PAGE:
This S**t Is Bananas!
Daniel, a 12-year-old orangutan, had an annoying sinus infection for about a year. The pressure on his sinuses just kept building up making the ape sicker every day that went by. The respiratory infection was getting dangerously bad. Dr. Gary West at the Phoenix Zoo believed that cleaning the infection would be enough for the animal to get better. It wasn’t.
Respiratory infections are especially risky for orangutans because of an inflatable air sac that they have in their throats. These air sacs allow orangutans to make the loud calls they are known for. These sacs are easily infected and very vulnerable when infected.
Since orangutans are on the endangered species list, this case was especially pressing. The zoo did not want to lose Daniel.
When the infection started getting worse, Dr. West realized that if Daniel was going to have any chance of surviving, he needed a surgery that West didn’t have any knowledge on.
Paging Dr. Simms
Their only option was to call in Dr. David Simms. Dr. Simms is an ENT specialist with Dignity Health. Since humans and orangutans have a similar anatomy, this human doctor was Daniel’s best chance. The only issue was that Simms had never performed this surgery on someone that wasn’t human before.
But that didn’t deter him. Dr. Simms was eager and excited to tackle this challenge. Simms applied what he knew about human anatomy to help him figure out the best way to approach the procedure Daniel would be getting.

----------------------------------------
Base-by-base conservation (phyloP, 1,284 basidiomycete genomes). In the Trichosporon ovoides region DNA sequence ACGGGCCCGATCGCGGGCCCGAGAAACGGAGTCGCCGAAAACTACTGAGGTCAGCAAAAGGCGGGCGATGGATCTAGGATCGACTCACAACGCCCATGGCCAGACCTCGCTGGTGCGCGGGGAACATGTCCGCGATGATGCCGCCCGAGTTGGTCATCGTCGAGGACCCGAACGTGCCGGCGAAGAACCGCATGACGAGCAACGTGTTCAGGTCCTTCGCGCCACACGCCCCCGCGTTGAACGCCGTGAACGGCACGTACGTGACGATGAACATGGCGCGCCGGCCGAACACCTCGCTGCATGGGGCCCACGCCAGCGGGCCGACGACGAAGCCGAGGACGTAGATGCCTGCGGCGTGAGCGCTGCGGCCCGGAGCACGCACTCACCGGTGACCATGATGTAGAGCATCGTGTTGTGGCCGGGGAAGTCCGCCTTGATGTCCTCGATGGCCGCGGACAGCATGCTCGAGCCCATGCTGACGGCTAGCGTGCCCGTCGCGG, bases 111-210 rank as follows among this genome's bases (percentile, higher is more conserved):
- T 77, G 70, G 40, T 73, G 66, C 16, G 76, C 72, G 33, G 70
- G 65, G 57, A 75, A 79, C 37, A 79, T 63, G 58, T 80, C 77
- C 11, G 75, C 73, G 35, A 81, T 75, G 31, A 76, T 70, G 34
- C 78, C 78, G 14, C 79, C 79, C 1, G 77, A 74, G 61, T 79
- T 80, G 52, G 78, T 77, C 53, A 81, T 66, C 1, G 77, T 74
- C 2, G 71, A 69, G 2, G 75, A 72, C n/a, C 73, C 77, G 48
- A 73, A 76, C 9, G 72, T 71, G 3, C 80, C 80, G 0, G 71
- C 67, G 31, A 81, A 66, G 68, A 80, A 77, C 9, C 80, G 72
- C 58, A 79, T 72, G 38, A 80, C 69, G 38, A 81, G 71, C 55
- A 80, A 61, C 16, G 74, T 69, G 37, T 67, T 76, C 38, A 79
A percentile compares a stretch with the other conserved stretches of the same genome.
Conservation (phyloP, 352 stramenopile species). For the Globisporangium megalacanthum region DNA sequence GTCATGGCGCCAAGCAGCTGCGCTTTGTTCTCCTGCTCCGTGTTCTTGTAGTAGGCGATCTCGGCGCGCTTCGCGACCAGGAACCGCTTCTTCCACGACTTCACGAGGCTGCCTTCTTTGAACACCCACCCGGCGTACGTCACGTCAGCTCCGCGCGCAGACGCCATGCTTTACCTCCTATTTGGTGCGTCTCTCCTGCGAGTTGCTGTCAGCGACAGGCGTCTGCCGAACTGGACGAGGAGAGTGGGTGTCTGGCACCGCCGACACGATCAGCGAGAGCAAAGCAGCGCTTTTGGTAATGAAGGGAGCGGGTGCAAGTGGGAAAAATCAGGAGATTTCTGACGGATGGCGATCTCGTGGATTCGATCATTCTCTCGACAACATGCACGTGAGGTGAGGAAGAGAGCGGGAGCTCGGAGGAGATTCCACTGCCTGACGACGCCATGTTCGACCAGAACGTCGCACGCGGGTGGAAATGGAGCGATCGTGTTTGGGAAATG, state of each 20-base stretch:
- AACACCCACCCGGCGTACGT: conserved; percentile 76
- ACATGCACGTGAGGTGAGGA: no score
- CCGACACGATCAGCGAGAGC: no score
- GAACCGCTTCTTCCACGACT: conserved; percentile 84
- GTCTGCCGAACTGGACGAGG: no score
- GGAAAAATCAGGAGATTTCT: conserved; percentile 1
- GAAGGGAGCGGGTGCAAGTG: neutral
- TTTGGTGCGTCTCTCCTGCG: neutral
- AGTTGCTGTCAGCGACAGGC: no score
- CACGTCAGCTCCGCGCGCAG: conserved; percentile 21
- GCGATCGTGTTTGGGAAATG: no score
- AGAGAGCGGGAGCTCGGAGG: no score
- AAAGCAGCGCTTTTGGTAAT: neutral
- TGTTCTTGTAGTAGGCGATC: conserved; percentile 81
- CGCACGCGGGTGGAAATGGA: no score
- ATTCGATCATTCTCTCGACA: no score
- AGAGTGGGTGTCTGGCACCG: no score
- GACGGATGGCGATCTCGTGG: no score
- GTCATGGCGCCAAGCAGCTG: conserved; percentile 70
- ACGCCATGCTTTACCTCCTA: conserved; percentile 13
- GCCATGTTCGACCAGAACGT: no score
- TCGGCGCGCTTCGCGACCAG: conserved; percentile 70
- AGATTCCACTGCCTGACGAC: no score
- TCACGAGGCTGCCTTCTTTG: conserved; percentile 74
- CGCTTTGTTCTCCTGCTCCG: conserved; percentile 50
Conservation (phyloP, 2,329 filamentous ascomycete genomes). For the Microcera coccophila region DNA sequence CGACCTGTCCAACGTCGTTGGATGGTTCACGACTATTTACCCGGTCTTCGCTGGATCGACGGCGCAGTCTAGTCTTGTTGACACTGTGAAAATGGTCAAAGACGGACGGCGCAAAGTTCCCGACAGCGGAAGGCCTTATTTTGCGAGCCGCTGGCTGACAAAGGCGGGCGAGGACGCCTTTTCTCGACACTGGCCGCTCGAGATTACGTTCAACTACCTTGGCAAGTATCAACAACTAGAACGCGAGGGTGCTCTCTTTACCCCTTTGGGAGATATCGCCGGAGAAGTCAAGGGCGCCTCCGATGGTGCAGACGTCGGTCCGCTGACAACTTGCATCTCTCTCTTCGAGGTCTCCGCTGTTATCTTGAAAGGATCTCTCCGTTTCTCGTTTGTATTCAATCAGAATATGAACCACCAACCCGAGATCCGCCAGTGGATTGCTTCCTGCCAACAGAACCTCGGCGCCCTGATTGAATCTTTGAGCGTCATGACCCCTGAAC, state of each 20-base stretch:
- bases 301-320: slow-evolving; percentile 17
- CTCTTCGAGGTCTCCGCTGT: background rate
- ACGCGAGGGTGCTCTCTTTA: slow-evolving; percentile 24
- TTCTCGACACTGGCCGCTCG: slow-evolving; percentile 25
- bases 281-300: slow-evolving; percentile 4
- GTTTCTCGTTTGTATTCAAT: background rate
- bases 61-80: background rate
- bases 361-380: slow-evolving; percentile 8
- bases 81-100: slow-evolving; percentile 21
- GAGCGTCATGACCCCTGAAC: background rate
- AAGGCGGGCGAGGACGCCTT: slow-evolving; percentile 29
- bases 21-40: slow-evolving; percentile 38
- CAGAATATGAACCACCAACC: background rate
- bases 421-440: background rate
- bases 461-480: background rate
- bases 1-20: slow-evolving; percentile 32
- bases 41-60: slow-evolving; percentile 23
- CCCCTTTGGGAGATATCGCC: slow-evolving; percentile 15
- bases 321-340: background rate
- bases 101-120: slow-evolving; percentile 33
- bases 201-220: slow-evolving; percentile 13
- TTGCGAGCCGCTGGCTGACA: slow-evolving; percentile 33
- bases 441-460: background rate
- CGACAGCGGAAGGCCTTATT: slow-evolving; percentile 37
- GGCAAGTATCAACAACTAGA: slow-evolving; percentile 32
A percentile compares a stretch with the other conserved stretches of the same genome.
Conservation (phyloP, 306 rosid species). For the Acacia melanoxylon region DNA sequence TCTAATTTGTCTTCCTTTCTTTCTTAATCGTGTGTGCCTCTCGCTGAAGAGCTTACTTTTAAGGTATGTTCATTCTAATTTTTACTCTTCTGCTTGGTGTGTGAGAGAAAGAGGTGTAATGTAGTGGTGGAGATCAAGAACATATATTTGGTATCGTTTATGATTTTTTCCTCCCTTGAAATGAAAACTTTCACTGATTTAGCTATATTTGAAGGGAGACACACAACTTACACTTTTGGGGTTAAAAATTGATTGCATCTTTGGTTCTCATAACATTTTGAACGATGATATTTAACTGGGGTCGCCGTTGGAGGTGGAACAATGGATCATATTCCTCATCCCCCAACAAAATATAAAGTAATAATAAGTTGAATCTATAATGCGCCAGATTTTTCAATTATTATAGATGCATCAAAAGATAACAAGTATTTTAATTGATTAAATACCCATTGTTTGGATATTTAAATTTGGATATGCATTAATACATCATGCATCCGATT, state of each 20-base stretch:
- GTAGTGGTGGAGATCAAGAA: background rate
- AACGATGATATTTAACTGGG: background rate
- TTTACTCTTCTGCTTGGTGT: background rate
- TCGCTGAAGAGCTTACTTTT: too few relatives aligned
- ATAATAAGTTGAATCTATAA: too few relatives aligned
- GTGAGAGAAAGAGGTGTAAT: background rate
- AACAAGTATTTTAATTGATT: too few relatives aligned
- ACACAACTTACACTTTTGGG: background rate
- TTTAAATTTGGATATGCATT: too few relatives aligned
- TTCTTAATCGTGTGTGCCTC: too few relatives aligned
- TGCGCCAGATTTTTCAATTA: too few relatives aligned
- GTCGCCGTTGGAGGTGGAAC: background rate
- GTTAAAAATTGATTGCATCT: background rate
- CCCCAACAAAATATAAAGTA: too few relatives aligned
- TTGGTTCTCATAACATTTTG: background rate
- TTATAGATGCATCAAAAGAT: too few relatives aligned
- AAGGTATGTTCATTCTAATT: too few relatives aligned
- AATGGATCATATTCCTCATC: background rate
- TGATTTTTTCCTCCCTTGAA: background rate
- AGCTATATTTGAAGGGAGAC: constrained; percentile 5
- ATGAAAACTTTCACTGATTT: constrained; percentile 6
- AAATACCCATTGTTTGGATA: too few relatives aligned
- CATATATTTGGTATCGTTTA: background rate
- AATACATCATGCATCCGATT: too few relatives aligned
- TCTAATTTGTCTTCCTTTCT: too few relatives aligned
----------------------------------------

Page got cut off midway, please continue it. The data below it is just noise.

Dignity Health, where Simms worked fully supported Simms decision to help Daniel and gave Simms the right team to help him with it.
Finding the Right Approach
Simms started preparing the surgery by studying up on orangutan anatomy. He took CT scans of Daniel. These scans allowed him to realize the differences between human sinuses and orangutan sinuses. Additionally, he practiced on a 3D model of Daniel’s skull before the actual surgery.
Thankfully, Daniel’s surgery was completed with zero complications. The whole procedure only took 3 hours. Daniel’s best friend and primate manager at the zoo, Mary Yoder, could tell almost instantly that the ape was doing better after the procedure. “He wanted to eat everything in sight and he was back to his old self,” Yoder said.
The successful outcome of this surgery offers hope for other primates who face the same respiratory challenges as Daniel did. The zoo is excited to see how the rest of Daniel’s life will go. An average orangutan lives an average of 35-45 years. The staff at the Phoenix Zoo is optimistic that he will find a mate and start a family.